Firstly, despite the wranglings and in-fighting, he is at pains to point out that in the big picture if the final of the 34th America’s Cup is any gauge, then the 35th promises to be an even better sports event. “It is going to be fast, foiling cats, close exciting racing, a format of racing that we think works with the reaching starts – some of the stuff that really worked is being built on and that is the overriding message

“Torbjörn [Törnqvist] says he feels really privileged to be part of this new wave of sailing, where the sport for the first time is being taken to an audience outside of the traditional sailing fans. It is hard sometimes if you’re involved, but I’ve heard from people who aren’t sailors that it [the 34th AC] was the most spectacular sporting product to watch. It has more visual ‘wow’ factor than Formula 1, it has the tactics and technology of F1 with a huge billboard and impressive scenery. Sailing for the first time is being showcased in this fantastic way and that is something that Oracle clearly wants to continue and that we support.”

Following the loss of Andrew Simpson, safety is obviously a paramount concern for Artemis Racing and Percy is satisfied that while the specifics of this have yet to be finalised for the 35th America’s Cup, the will is there to improve this. “We are all working to keep that at the forefront. As a team we have shared any incidents we’ve had on the water with the other teams and trying to compile a report, almost like the aircraft industry would to keep an open understanding of things that can affect safety.”

As to costs involved with the next America’s Cup, Percy feels that there have been attempts made to keep them down or at least to prevent them escalating beyond where they were for the 34th. However the significant difference this time is that many more of the costs associated with the event, and traditionally picked up by the Defender, have this time been passed over to the Challengers.

“Our position is that we understand the great investment that Larry [Ellison] and Oracle have made into our sport and we are very grateful for that. And we understand that can’t be something that continues forever. I look at it like this: because of the great success of the [34th AC] final, the event now is something that could well be a profitable, sellable product. That profit is going to fall on Oracle, the holder of the Cup, this time around, but it is our job is to make sure we are the holder of the Cup next time, to take benefit of this fantastic product. Let’s not forget last time that investment was made by those same people who invested a lot more, I’m sure, than they will recoup this time.”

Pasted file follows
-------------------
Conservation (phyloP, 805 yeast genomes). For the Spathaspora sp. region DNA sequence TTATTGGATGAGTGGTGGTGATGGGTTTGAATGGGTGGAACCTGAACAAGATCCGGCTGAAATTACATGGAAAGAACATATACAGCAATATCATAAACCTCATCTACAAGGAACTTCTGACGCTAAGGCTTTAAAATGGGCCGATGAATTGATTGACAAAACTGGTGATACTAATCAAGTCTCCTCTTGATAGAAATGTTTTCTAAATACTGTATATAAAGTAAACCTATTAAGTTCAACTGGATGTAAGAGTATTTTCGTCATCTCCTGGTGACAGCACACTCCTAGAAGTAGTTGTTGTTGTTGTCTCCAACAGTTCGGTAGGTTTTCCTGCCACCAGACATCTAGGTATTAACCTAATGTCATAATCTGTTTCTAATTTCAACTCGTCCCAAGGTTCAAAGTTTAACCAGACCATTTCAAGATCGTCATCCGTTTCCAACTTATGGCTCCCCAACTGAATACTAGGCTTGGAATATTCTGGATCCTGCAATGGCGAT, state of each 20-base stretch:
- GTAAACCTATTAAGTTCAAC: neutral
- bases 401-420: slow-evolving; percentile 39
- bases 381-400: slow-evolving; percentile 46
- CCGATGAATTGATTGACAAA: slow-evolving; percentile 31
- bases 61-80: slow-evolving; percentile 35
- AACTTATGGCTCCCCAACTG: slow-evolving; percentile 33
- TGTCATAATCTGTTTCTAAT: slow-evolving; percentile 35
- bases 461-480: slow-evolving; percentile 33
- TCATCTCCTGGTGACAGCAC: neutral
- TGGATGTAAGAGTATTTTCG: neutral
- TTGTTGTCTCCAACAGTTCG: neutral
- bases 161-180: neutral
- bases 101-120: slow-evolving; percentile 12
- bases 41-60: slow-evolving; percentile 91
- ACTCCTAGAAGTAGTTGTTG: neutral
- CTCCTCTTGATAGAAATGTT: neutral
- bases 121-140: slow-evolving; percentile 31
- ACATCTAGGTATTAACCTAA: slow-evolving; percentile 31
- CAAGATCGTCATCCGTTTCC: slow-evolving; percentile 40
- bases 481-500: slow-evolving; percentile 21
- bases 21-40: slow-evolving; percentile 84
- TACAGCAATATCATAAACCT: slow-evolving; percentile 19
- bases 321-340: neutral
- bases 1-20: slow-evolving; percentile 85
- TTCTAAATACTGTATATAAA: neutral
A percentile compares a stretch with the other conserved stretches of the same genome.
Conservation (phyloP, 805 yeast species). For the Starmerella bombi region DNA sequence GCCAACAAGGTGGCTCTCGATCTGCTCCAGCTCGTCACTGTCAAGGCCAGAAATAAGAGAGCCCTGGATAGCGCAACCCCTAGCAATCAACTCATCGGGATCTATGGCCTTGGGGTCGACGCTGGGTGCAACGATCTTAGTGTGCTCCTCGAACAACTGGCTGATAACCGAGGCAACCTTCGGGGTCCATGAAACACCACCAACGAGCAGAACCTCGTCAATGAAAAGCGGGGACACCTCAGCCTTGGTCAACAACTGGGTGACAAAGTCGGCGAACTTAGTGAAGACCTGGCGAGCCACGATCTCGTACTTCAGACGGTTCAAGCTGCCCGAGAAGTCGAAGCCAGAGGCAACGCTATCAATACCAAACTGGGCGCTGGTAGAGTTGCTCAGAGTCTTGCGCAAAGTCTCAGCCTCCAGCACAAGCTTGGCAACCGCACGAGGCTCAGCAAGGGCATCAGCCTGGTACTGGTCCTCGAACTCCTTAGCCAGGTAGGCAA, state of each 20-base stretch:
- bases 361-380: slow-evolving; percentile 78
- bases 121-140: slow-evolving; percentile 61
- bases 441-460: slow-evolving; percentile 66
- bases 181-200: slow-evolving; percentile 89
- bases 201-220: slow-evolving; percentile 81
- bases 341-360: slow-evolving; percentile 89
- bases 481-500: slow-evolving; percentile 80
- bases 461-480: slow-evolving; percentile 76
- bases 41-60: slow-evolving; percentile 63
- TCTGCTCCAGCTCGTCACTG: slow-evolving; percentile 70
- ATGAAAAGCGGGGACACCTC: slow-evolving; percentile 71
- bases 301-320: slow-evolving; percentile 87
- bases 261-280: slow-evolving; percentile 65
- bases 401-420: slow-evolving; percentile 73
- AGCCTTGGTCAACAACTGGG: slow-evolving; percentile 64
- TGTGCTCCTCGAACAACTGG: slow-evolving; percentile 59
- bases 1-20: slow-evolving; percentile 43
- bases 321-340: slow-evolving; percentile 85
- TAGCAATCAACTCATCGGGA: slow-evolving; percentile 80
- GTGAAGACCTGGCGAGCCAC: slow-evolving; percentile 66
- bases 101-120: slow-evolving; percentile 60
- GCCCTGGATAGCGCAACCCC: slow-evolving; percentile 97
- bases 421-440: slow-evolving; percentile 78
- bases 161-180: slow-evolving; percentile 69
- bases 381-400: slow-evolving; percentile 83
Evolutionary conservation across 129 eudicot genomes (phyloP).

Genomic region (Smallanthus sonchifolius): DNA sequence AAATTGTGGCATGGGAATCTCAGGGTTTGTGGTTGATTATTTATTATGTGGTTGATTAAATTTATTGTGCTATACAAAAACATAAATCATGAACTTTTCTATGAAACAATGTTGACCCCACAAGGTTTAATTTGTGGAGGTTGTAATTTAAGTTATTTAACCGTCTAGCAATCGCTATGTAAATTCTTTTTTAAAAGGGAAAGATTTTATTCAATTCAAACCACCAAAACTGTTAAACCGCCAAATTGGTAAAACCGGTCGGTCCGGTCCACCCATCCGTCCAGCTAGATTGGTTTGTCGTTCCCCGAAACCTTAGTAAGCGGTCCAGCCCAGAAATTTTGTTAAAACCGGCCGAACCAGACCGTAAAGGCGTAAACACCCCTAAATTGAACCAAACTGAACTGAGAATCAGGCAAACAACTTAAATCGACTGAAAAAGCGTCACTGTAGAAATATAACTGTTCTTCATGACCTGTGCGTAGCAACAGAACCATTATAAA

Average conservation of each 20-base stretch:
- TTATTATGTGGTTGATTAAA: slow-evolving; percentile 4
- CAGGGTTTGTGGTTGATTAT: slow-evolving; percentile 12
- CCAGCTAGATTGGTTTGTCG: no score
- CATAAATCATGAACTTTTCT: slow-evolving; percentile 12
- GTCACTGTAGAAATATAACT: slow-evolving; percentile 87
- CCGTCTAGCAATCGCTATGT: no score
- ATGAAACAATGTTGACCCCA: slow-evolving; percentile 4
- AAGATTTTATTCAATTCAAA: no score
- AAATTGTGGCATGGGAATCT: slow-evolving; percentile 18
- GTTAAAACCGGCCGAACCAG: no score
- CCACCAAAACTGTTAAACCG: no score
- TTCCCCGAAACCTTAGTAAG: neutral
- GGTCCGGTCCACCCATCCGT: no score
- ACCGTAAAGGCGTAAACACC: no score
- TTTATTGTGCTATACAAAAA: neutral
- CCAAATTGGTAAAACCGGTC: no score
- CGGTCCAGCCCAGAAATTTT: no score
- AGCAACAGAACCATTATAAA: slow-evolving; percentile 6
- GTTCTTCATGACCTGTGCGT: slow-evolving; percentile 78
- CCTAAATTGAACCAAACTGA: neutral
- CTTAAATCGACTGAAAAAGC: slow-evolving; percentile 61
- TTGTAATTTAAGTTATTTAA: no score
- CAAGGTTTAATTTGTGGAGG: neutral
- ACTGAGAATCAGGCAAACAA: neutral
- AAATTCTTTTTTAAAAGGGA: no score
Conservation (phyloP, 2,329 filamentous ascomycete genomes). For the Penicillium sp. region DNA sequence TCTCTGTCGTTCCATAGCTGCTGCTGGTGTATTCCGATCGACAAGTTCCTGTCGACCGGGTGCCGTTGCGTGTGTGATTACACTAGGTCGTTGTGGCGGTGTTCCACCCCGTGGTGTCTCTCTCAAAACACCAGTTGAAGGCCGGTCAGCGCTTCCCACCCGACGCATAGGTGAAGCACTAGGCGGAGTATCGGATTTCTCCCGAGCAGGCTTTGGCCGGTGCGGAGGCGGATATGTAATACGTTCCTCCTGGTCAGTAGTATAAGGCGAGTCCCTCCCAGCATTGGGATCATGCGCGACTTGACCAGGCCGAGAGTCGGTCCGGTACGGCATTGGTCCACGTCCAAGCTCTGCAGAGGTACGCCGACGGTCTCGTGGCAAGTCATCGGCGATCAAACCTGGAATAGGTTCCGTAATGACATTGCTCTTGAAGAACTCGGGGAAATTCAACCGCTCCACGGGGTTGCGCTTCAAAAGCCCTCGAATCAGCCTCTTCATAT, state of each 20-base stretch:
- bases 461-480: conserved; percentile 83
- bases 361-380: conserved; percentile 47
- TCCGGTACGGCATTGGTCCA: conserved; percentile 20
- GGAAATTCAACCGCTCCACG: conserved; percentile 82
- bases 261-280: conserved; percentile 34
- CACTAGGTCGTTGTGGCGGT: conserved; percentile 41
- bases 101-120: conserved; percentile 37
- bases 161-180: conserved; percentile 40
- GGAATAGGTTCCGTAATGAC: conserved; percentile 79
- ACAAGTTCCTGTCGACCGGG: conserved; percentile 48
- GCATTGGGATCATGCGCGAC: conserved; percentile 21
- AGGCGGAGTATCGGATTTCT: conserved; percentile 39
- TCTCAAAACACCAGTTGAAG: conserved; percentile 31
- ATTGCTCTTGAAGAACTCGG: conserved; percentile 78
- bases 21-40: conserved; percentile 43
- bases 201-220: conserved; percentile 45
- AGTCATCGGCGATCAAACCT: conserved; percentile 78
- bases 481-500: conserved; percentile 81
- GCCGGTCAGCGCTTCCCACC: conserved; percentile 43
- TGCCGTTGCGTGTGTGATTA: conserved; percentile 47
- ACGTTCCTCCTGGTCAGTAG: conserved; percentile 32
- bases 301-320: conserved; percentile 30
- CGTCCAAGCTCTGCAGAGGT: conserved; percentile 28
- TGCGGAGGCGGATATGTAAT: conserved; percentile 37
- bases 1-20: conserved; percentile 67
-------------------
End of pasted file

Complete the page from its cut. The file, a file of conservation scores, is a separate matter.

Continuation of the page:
Percy adds that he sincerely hopes that the 35th America’s Cup is more profitable than the last event and can be better exploited, because there is no great incentive in winning the event if staging it successfully the next time comes with an astronomic price tag attached.

However he also worries whether the drive to make the 35th AC more profitable might end up compromising the event itself. “One of the major points we have concerns over is that the commercial pressures to reduce costs/make money for the event itself don’t compromise the quality of the racing. Although that might be a short term gain, it could be a long term cost. What we need is another fantastic event, with a great final and great racing up to the final, with more teams that are on the pace and that is on the cards with this second generation technology.